Yesterday I worked on the details of Tupandactylus’s skull. I didn’t find any detailed information anywhere. It seems that there are only four Tupandactylus fossils, and they are all flattened out and incomplete. So I invented the inside of the skull borrowing from Anhanguera, Tapejara, and from my imagination (I have no idea what it should look like under the eye cavities). Well, this is the Imaginary Pterosaur project. As usual, in the future, if I have enough information I can always fix it (and if anybody reading this knows about Tupandactylus or about how I could improve this skull: specially the details inside the head, images, descriptions; I would appreciate any help.)
This is the skull after attaching both halves together and molding.
These are just two halves cut from a 5mm think XPS foam sheet, glued together at the edges, and molded out by folding (it won’t snap if you press before folding – see the previous post).
It is still too flat, of course. I pasted pieces of foam on the inside to help shape the head, and then added some “bone” inside the beak.
I also added a piece of foam just below the braincase to help keep the head rounded. It’s a sketch of the occipital bone. Later I will reshape it, add the cavities and the protuberance which attaches to the first cervical vertebra. For now, it is just a flat surface. I don’t know if these bones in the middle really exist (I urgently have to study vertebrate skull anatomy), but it’s working great so far to keep everything in place.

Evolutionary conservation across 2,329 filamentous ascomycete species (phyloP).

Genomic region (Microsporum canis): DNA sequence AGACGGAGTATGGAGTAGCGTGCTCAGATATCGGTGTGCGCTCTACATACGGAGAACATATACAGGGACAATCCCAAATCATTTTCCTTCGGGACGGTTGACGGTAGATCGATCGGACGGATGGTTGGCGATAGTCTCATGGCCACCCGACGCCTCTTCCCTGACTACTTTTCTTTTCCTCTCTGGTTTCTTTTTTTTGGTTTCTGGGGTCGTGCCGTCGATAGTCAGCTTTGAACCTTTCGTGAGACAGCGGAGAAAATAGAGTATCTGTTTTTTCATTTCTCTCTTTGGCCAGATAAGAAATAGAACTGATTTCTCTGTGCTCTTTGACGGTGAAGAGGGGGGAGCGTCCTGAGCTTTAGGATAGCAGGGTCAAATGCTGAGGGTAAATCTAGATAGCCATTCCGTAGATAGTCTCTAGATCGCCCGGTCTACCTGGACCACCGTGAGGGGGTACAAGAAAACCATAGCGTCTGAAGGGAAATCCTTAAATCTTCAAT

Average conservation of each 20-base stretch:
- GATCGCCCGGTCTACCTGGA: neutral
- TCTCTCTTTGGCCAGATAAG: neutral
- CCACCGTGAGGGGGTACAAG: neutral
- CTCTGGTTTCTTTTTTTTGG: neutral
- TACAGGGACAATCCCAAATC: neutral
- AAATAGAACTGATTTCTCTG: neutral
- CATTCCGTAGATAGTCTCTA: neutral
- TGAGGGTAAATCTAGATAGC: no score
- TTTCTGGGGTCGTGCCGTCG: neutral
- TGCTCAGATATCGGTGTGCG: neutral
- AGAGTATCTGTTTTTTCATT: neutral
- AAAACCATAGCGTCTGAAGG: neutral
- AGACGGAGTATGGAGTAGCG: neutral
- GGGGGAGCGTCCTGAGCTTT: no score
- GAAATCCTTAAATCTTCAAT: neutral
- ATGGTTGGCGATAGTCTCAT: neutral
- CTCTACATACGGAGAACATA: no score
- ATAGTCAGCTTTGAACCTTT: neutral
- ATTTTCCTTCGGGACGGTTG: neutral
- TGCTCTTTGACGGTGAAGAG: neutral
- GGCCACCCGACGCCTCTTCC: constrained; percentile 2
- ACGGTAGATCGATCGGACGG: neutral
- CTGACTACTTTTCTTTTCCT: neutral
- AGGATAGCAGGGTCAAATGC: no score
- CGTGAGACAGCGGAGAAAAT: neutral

I worked a bit on the mandible. I still have to close it on the inside. I also discovered that it is too short and doesn’t really fit well with the upper beak, so I will have to do some reshaping later.
Here are some views of the upper skull. I used a lighter to change the texture of the foam with fire and to harden the surface a bit. It also makes it look more like a bone.
I can’t connect the mandible yet, but we can already see what it would look like.
So this is the skull of the Tupandactylus imperator after two days of work. Not counting the time I spent on research nor the time I had to wait for the glue to dry, I spent, so far, 8 hours on this sculpture.
Below is some information about my research.
I first sketched the profile from this Tupandactylus diagram. Later I layered it with these two fossils: MCT 1622-R (on which it is based) and this other one. Other information I took from this Paleofile entry, this article by Campos & Kellner (2007), and this article by Pinheiro et al (2011).
I used this Tapejara diagram for inspiration about what the Tupandactylus should look like when seen from above, and this drawing for an idea of what it might look from the front. I also used this reconstruction of the skull of a Tapejara wellnhoferi, this fossil reconstruction of a Tupandactylus imperator and this picture of a Tupandactylus replica from Museu Nacional do Rio De Janeiro.
Thanks to Hebert Bruno Campos for the links to several of the references above.